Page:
Monday 2 September 2019

Terrance Dicks

We've just learned that Terrance Dicks has died, aged 84, a few days ago on the 29th of August. Being born in 1984, I can never quite appreciate the sheer impact that Dicks had on so many childhoods. I was born at the tail end of his heyday, when he pumped out dozens of Doctor Who novelisations and original children's books throughout the 1970s and into the '80s. Dicks wrote the Star Quest trilogy, a series of novels featuring the Baker Street Irregulars, the Sally Ann ragdoll adventures, The River Rats, and many, many more. While it was during the 70s and 80s that he produced his mot prolific and celebrated works, he continued writing well into the 2000s. Yet it was those early years that are most rightfully celebrated.

With his many childrens novels, and above all, his huge contribution to the Doctor Who Target novelisation range, Dicks practically taught a generation of kids to read. While I came to Doctor Who after the era of the novelisation, when videos and then DVDs were the easiest way to catch up with old stories, there were still hundreds of Target books around in libraries and charity shops, and the bulk of them had Terrance's name on. Not only the novelisations - after the last few available stories were novelised, Dicks continued to write for the original novels range, for the New Adventures, Missing Adventures and BBC Books' Eighth Doctor and Past Doctor ranges, right up to a couple of Quick Reads releases featuring the tenth Doctor after the beginning of the new series, and even his last novelisation, that of the Sarah Jane Adventures pilot.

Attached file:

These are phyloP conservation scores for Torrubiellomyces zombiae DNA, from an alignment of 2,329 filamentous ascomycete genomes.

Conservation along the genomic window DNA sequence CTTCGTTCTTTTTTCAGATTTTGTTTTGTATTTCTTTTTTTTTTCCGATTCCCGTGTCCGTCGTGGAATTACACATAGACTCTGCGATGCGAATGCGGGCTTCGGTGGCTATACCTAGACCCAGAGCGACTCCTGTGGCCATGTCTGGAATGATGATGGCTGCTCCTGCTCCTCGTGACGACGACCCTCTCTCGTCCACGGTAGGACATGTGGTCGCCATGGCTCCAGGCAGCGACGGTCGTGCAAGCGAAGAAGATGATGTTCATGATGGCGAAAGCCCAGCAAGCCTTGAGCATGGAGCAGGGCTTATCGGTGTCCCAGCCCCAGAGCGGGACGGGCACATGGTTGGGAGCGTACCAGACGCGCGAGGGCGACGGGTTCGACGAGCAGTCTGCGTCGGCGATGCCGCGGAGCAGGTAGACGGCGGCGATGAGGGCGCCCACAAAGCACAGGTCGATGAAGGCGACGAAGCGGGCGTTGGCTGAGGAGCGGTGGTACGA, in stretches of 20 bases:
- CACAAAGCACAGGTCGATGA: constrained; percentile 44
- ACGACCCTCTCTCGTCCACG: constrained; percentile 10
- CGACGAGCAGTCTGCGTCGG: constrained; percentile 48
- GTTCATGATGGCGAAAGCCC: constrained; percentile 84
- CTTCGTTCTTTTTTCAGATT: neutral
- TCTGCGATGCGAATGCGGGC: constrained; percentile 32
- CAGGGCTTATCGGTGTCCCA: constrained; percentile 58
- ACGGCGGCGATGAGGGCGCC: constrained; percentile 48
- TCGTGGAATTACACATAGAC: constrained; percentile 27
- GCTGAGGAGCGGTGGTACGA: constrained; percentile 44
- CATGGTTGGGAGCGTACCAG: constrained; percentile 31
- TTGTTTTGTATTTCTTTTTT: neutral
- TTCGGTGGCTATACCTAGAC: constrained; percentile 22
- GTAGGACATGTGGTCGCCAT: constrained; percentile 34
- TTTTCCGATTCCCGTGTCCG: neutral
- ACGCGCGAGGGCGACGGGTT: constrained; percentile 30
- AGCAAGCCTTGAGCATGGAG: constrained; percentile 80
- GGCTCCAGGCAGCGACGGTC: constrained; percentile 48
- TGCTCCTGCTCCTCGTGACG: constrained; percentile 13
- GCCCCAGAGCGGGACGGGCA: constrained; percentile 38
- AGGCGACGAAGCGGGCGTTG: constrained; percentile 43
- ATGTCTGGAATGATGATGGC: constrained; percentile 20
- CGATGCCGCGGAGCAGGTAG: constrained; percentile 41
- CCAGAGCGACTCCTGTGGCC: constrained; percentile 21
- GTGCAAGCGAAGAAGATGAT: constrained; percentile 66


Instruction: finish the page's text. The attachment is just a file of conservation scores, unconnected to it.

Dicks, along with Barry Letts and Malcolm Hulke, his close colleagues, created some of the most important elements in Doctor Who's ongoing story. Dicks became script editor on Doctor Who in 1968, working on multiple serials during Patrick Troughton's last year, co-writing his final serial, The War Games with Malcolm Hulke, in which the two writers introduced the Time Lords. Dicks worked as script editor alongside Letts as producer throughout Pertwee's tenure as the Doctor, creating a whole new era of the series and introducing the Master as his nemesis. After his time as script editor, he continued to provide scripts for the series, starting with Tom Baker's first serial, Robot, in which he essentially created the character of the fourth Doctor.

Even after all these years, his impact is felt. Recently I've been introducing Suz to some of the classics of Doctor Who, watching old serials together and listening to reading of novelisations. A good half of these have Dicks's name attached to them. The Brain of Morbius, State of Decay, The Five Doctors, the novelisations of Carnival of Monsters, Pyramids of Mars, Planet of Giants... and that's just out of the ones we've enjoyed lately. Without Terrance Dicks, Doctor Who might never have made it out of the 70s, and his contribution is clear today.

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